A vast and ancient city dubbed the Bronze Age New York has been uncovered in Israel. En Esur, or “Forbidden Spring” in Hebrew, dates back 5,000 years and is the biggest and oldest discovery of its kind in the region.
Described as a “megacity”, the remains were only uncovered thanks to modern development. An upcoming road building project meant archaeologists and volunteers descended on the site, located between the urban centres of Tel Aviv and Haifa. The heritage-rich area is close to the Wadi Ara valley, in the northern part of HaSharon.
The efforts were spearheaded by the building company Netivei Israel. Also heavily involved is the Israel Antiquities Authority (IAA), who enlisted thousands of volunteers. Many of these have been teenagers.
En Esur’s size and scope has excited experts, with the work taking 2 and a half years so far. Some sources have compared the find to a Bronze Age New York. It’s over 10 times bigger than Jericho (the Palestinian city in the West Bank) and was constructed on top of a 7,000 year old settlement, making it an unrivaled treasure trove.
The website of the IAA has a message from Chairman Prof. Joshua Schwartz, who writes, “We have seen a growing interest in archaeological activities, both by the public and in academic circles, as well as an increase in the number of archaeologists, increased budgets, better management of excavations and surveys, technological advances, accessibility of sites and much more.” En Esur should increase interest in Israel’s background even more.
One notable feature of the megacity is a ritual temple which houses burnt animal bones and carved figurines. These are believed to be of a spiritual nature. Live Science writes about one of the figurines, a “human head containing a seal impression of human hands lifted into the air”. An enormous stone basin in the temple’s courtyard appears to have held a religious significance, acting as a receptacle for various liquids.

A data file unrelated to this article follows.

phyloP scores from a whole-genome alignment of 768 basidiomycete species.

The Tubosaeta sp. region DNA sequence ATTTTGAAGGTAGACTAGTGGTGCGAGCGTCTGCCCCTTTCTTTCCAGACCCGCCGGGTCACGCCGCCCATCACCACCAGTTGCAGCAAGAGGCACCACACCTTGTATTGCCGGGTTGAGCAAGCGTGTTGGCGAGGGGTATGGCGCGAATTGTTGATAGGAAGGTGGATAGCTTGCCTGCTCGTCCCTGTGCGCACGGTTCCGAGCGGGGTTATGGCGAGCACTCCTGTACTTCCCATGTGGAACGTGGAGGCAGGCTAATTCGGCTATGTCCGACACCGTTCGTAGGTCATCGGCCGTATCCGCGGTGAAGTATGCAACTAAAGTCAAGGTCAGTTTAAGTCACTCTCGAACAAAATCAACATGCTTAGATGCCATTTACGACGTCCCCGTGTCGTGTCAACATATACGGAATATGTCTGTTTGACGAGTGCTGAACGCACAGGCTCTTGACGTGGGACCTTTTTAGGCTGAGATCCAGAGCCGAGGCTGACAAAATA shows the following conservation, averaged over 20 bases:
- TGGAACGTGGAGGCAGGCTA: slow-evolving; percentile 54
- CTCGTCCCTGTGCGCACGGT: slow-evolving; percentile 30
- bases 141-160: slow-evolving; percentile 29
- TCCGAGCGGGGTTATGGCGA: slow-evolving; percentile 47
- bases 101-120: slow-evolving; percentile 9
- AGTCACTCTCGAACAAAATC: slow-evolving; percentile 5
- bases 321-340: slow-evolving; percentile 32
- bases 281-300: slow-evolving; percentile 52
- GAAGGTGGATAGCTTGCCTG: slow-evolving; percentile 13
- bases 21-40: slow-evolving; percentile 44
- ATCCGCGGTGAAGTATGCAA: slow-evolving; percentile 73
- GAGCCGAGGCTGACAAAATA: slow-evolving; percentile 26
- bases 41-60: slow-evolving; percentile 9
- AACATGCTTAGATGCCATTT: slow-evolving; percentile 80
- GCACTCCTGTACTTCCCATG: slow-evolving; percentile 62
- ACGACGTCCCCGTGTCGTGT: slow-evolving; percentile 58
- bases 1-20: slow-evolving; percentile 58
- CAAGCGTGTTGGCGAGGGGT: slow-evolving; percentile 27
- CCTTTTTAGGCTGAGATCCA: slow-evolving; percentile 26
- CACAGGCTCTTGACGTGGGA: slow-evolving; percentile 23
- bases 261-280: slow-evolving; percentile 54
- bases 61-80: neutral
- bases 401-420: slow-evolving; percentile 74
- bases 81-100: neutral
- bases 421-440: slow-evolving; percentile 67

Approximately 4 million fragments have been found at En Esur, including tools made of flint and pottery, enabling scientists to create a detailed picture of this ancient hive of activity.
In a statement the team declared, “There is no doubt that this site dramatically changes what we know about the character of the period and the beginning of urbanization in Israel”.
The Middle Eastern country has a rich heritage but also a famously turbulent history. Modern Israel was shaped by the Balfour declaration of 1917, issued by the British government during World War I. The document established the Jewish homeland in Palestine. Before that the area now known as Israel was under the control of the Ottoman Empire, one of a number of forces going back through the centuries that included Greeks, Romans and Crusaders.
What’s especially striking about the site is the level of planning that must have gone into realizing this mighty vision. Speaking to CNN, archaeologist and excavation co-director Yitzhak Paz revealed that En Esur “includes each and every characteristic of organization, including fortification, urban planning, street systems, public spaces, public structures, and more”.
The team statement elaborates, saying “Such a city could not develop without having behind it a guiding hand and an administrative mechanism”.
Why was En Esur erected in the first place, and what did its citizens get up to on those historic streets? The BBC reports they “were likely drawn to the area by two fresh water springs, fertile land and proximity to trade routes”. As far as work went, people “made their living from agriculture, trading with different regions and cultures.”
The identity of those responsible for building En Esur is a mystery waiting to be unlocked. Life in the city appears to have come to a relatively abrupt end, with signs the Bronze Age New York was abandoned.
Typically the site of a modern day construction would be excavated for a limited time and then covered over, with archaeologists having to race against the clock. However in this case the discovery is so important that the planned road will now reportedly be built over the ruins. Turns out progress can be stopped, if the subject is worthy enough.